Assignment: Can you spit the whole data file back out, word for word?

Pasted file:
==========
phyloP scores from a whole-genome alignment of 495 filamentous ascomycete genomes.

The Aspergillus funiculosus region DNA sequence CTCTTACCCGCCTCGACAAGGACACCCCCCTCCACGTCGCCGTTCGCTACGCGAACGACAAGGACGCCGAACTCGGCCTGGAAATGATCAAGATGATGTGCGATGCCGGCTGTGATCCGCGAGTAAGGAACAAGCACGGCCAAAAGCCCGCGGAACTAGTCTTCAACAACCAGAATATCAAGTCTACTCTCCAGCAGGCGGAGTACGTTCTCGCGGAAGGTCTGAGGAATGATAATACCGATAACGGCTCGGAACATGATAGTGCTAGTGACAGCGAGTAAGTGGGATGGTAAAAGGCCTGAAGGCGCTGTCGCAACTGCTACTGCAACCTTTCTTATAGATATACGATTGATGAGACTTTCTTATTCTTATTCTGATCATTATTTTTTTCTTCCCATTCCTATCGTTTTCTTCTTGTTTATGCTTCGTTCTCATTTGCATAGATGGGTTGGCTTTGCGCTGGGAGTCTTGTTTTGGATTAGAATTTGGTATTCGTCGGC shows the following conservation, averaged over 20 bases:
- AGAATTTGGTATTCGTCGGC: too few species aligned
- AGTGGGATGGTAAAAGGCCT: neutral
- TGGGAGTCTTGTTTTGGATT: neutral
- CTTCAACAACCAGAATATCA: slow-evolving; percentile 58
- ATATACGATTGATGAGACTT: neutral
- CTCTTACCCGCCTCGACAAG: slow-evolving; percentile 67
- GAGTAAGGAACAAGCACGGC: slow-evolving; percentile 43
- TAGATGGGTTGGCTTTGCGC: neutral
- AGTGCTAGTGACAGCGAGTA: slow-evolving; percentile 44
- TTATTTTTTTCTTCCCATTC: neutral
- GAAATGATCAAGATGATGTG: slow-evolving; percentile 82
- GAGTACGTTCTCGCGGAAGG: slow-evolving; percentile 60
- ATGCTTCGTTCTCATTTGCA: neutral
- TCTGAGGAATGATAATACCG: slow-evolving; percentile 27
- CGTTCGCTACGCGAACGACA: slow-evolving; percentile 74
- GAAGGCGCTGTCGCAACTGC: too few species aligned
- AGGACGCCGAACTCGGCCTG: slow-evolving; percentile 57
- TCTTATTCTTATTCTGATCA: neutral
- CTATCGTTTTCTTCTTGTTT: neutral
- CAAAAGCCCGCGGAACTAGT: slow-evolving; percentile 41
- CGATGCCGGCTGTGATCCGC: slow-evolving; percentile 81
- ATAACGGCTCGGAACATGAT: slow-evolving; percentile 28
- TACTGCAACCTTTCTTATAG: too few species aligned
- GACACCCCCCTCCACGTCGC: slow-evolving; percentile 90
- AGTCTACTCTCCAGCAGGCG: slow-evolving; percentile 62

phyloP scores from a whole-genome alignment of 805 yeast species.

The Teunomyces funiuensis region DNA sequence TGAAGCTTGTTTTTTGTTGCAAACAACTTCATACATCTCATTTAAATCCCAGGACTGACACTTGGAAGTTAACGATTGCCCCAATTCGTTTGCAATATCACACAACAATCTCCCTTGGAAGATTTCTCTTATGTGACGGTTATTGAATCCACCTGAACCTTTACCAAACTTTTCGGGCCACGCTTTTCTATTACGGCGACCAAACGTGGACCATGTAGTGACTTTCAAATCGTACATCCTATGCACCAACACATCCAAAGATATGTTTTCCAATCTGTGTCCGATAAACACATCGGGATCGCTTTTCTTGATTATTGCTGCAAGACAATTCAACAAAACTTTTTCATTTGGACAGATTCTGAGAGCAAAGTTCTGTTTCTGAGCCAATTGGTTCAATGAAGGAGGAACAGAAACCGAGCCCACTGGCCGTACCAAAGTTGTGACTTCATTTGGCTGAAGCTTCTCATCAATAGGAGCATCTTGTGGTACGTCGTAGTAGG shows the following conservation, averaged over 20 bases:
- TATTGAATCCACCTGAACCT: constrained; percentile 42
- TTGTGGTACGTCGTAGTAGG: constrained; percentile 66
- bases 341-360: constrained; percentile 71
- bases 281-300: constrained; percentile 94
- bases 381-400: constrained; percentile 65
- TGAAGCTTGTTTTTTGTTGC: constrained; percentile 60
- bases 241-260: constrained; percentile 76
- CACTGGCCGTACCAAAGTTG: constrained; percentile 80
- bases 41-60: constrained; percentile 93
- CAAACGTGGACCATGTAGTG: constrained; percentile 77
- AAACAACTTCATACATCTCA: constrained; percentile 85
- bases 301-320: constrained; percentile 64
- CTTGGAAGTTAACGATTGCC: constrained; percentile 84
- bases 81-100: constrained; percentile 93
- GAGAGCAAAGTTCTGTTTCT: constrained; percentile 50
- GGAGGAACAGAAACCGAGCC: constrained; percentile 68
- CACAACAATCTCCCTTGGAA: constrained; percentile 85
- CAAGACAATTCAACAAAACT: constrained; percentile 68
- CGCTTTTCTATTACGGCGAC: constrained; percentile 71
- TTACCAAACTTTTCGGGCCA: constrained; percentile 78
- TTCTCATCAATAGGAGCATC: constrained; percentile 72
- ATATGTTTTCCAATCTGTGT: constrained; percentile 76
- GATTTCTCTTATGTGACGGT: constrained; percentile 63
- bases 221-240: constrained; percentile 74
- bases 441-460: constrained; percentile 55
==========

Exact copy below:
phyloP scores from a whole-genome alignment of 495 filamentous ascomycete genomes.

The Aspergillus funiculosus region DNA sequence CTCTTACCCGCCTCGACAAGGACACCCCCCTCCACGTCGCCGTTCGCTACGCGAACGACAAGGACGCCGAACTCGGCCTGGAAATGATCAAGATGATGTGCGATGCCGGCTGTGATCCGCGAGTAAGGAACAAGCACGGCCAAAAGCCCGCGGAACTAGTCTTCAACAACCAGAATATCAAGTCTACTCTCCAGCAGGCGGAGTACGTTCTCGCGGAAGGTCTGAGGAATGATAATACCGATAACGGCTCGGAACATGATAGTGCTAGTGACAGCGAGTAAGTGGGATGGTAAAAGGCCTGAAGGCGCTGTCGCAACTGCTACTGCAACCTTTCTTATAGATATACGATTGATGAGACTTTCTTATTCTTATTCTGATCATTATTTTTTTCTTCCCATTCCTATCGTTTTCTTCTTGTTTATGCTTCGTTCTCATTTGCATAGATGGGTTGGCTTTGCGCTGGGAGTCTTGTTTTGGATTAGAATTTGGTATTCGTCGGC shows the following conservation, averaged over 20 bases:
- AGAATTTGGTATTCGTCGGC: too few species aligned
- AGTGGGATGGTAAAAGGCCT: neutral
- TGGGAGTCTTGTTTTGGATT: neutral
- CTTCAACAACCAGAATATCA: slow-evolving; percentile 58
- ATATACGATTGATGAGACTT: neutral
- CTCTTACCCGCCTCGACAAG: slow-evolving; percentile 67
- GAGTAAGGAACAAGCACGGC: slow-evolving; percentile 43
- TAGATGGGTTGGCTTTGCGC: neutral
- AGTGCTAGTGACAGCGAGTA: slow-evolving; percentile 44
- TTATTTTTTTCTTCCCATTC: neutral
- GAAATGATCAAGATGATGTG: slow-evolving; percentile 82
- GAGTACGTTCTCGCGGAAGG: slow-evolving; percentile 60
- ATGCTTCGTTCTCATTTGCA: neutral
- TCTGAGGAATGATAATACCG: slow-evolving; percentile 27
- CGTTCGCTACGCGAACGACA: slow-evolving; percentile 74
- GAAGGCGCTGTCGCAACTGC: too few species aligned
- AGGACGCCGAACTCGGCCTG: slow-evolving; percentile 57
- TCTTATTCTTATTCTGATCA: neutral
- CTATCGTTTTCTTCTTGTTT: neutral
- CAAAAGCCCGCGGAACTAGT: slow-evolving; percentile 41
- CGATGCCGGCTGTGATCCGC: slow-evolving; percentile 81
- ATAACGGCTCGGAACATGAT: slow-evolving; percentile 28
- TACTGCAACCTTTCTTATAG: too few species aligned
- GACACCCCCCTCCACGTCGC: slow-evolving; percentile 90
- AGTCTACTCTCCAGCAGGCG: slow-evolving; percentile 62

phyloP scores from a whole-genome alignment of 805 yeast species.

The Teunomyces funiuensis region DNA sequence TGAAGCTTGTTTTTTGTTGCAAACAACTTCATACATCTCATTTAAATCCCAGGACTGACACTTGGAAGTTAACGATTGCCCCAATTCGTTTGCAATATCACACAACAATCTCCCTTGGAAGATTTCTCTTATGTGACGGTTATTGAATCCACCTGAACCTTTACCAAACTTTTCGGGCCACGCTTTTCTATTACGGCGACCAAACGTGGACCATGTAGTGACTTTCAAATCGTACATCCTATGCACCAACACATCCAAAGATATGTTTTCCAATCTGTGTCCGATAAACACATCGGGATCGCTTTTCTTGATTATTGCTGCAAGACAATTCAACAAAACTTTTTCATTTGGACAGATTCTGAGAGCAAAGTTCTGTTTCTGAGCCAATTGGTTCAATGAAGGAGGAACAGAAACCGAGCCCACTGGCCGTACCAAAGTTGTGACTTCATTTGGCTGAAGCTTCTCATCAATAGGAGCATCTTGTGGTACGTCGTAGTAGG shows the following conservation, averaged over 20 bases:
- TATTGAATCCACCTGAACCT: constrained; percentile 42
- TTGTGGTACGTCGTAGTAGG: constrained; percentile 66
- bases 341-360: constrained; percentile 71
- bases 281-300: constrained; percentile 94
- bases 381-400: constrained; percentile 65
- TGAAGCTTGTTTTTTGTTGC: constrained; percentile 60
- bases 241-260: constrained; percentile 76
- CACTGGCCGTACCAAAGTTG: constrained; percentile 80
- bases 41-60: constrained; percentile 93
- CAAACGTGGACCATGTAGTG: constrained; percentile 77
- AAACAACTTCATACATCTCA: constrained; percentile 85
- bases 301-320: constrained; percentile 64
- CTTGGAAGTTAACGATTGCC: constrained; percentile 84
- bases 81-100: constrained; percentile 93
- GAGAGCAAAGTTCTGTTTCT: constrained; percentile 50
- GGAGGAACAGAAACCGAGCC: constrained; percentile 68
- CACAACAATCTCCCTTGGAA: constrained; percentile 85
- CAAGACAATTCAACAAAACT: constrained; percentile 68
- CGCTTTTCTATTACGGCGAC: constrained; percentile 71
- TTACCAAACTTTTCGGGCCA: constrained; percentile 78
- TTCTCATCAATAGGAGCATC: constrained; percentile 72
- ATATGTTTTCCAATCTGTGT: constrained; percentile 76
- GATTTCTCTTATGTGACGGT: constrained; percentile 63
- bases 221-240: constrained; percentile 74
- bases 441-460: constrained; percentile 55